Speaking of the German Idealists, I read Hegel’s Logic and indeed his entire encyclopedic system page by page, the unfolding of Reason in human history and the reputed end of the history of philosophy, and Kierkegaard’s satirical comparison of it to an elegant and imposing castle tended by a man who was unable to live in it, who lived in the shack next door. Every Hegel deserves a Kierkegaard. All in all, this was great fun.
Best of all, I read Leibniz’s lengthy and somber descriptions of “windowless monads,” the elemental furniture of the universe, and about fell on the floor, laughing. In graduate school at the University of Denver I attended one of Jere Surber’s lectures on Leibniz. Surber was a thirty-year-old Texas Hegelian with curly hair and a rakish smile who swore like a sailor and played Beethoven by memory at the piano when, after a round of golf, we wound up at my house, drinking. He was talking at great length and with considerable charm about Leibniz’s monads, when the young woman next to me just lost it. Jere, with an eye on the two of us, holding our sides in the back of the room, sensed immediately what was wrong, and drawled, “Mo-nads, Suzanne, Jesus H. Christ! I said mo-nads, not go-nads!” (Reader, I married her.)
It seemed that stupidity had escaped the screening system of philosophic inquiry. Though the Greeks thought of stupidity as something that disqualified one from public life and citizenship, it had managed to take root on my fundamentalist Christian college campus. In fact, it was in full bloom. The rules were idiotic (no dancing, no drinking, no movies, no shorts, no public displays of affection, no pants for women, and two girls, if seated on a bed together, must keep both feet on the floor—huh?) and tightly enforced. The fat student handbook, with biblical citations to justify each rule—apparently God had seen fit to codify late twentieth century campus life in Ohio—was a virtual manual of stupidity. I memorized long passages from it and could quote them by heart, my rebel heart.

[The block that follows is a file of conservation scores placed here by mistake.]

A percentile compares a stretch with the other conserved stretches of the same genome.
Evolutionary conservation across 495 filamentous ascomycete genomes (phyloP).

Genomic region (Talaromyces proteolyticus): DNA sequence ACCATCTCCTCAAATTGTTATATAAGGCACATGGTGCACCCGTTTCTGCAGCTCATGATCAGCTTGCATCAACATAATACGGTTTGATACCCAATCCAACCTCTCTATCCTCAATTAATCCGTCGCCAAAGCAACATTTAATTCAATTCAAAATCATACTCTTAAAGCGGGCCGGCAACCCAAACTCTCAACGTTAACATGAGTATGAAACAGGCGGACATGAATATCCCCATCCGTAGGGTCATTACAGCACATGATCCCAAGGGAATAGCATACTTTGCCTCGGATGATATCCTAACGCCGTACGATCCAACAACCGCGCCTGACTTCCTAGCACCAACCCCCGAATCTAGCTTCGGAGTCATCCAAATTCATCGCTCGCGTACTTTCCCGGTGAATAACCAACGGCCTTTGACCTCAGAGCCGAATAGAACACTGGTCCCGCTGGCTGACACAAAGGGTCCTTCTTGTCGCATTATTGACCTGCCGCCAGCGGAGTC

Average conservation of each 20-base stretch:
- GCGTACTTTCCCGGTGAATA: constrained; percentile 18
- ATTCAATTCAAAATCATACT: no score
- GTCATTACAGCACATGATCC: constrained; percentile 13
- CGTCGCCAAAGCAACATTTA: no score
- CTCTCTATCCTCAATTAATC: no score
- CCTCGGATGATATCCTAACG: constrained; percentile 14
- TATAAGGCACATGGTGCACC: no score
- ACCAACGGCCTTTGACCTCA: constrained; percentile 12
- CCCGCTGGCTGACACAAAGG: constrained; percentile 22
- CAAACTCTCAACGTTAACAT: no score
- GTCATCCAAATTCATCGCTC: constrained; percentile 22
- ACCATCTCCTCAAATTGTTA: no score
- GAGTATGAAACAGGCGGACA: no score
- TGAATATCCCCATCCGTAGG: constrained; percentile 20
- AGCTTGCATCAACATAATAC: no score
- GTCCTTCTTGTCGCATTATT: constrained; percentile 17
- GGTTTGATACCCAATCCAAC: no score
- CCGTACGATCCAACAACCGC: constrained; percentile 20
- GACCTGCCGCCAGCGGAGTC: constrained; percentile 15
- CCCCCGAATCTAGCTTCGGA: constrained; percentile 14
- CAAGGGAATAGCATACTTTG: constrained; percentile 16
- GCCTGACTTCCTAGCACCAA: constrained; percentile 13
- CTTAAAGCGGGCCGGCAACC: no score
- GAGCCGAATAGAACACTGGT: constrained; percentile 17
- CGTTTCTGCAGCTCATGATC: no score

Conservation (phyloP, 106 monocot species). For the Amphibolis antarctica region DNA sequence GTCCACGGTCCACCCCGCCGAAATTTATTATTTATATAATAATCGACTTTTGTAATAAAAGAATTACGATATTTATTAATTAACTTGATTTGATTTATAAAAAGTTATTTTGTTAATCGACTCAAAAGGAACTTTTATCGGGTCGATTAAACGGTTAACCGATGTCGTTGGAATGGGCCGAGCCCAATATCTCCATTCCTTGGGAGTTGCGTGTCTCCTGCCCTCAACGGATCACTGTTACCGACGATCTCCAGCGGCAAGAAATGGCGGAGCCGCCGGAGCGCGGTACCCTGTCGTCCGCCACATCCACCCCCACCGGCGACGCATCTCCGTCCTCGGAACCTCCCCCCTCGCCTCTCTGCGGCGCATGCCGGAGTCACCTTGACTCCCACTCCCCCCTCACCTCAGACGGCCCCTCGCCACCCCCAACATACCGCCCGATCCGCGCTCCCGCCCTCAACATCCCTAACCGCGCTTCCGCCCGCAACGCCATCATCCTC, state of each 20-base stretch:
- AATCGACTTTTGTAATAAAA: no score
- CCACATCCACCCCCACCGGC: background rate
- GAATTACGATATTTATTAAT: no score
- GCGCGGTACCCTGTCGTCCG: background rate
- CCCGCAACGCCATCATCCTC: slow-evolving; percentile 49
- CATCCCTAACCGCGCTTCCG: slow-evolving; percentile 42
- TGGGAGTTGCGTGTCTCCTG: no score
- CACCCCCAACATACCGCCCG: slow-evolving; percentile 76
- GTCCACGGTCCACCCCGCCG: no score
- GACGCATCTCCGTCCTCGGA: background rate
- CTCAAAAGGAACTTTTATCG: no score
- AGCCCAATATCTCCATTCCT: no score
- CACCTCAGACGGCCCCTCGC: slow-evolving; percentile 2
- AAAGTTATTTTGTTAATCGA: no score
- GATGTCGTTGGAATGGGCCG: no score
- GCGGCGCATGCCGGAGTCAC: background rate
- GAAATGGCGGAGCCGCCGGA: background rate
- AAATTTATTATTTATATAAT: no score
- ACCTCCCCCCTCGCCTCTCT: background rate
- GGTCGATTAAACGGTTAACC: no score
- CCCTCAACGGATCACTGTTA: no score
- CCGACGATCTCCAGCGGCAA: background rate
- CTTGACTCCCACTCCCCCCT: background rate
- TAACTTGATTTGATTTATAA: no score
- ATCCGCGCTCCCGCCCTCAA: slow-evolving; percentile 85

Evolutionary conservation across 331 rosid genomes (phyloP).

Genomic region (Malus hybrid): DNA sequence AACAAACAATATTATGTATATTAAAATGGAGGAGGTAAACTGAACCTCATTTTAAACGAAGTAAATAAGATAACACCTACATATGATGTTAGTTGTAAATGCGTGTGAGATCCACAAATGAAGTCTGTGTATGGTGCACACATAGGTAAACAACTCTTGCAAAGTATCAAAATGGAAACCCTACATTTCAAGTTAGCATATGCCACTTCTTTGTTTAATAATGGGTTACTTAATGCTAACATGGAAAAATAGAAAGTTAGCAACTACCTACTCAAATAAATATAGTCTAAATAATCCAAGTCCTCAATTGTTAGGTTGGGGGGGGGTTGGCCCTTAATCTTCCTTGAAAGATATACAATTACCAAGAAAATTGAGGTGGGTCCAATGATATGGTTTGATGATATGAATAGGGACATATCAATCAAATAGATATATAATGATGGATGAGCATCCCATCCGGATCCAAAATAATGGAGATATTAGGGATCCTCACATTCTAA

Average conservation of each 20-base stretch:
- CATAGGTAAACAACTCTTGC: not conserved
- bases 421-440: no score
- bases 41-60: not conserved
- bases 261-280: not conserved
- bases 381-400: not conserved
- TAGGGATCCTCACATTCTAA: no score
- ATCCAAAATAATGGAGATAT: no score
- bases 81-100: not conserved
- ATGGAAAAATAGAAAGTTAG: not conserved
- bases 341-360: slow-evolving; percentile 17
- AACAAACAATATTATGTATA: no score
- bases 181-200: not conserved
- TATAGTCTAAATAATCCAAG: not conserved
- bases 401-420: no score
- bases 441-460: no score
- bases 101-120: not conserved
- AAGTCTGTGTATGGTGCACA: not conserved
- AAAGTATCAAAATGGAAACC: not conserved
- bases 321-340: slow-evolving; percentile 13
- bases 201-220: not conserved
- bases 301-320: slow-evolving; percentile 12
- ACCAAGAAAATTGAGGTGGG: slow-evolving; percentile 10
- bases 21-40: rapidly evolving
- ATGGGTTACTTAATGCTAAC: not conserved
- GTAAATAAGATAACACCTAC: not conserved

Modern notions about stupidity originate in the Enlightenment, a self-proclaimed stupidity-free zone (a pretty stupid idea, come to think of it), when, it was believed, reason had the power to shape society by idealistic and utopian visions, such that education and ethics were inseparable (the dream of the Greeks). Hence, the pedagogy of the Enlightenment—and by extension, the pedagogy of modern universities—treated stupidity with zero tolerance, interpreting brutality, prejudice, superstition, and violence as so many manifestations of the eclipse of reason. Where reason ended, stupidity reigned. One thinks of all those SAT tests many of us endured in high school: were they designed to erect official standards of stupidity, and if the SAT disappears, does stupidity go with it? We have heard of the postmodern and the post-racial; is there such a thing as post-stupid?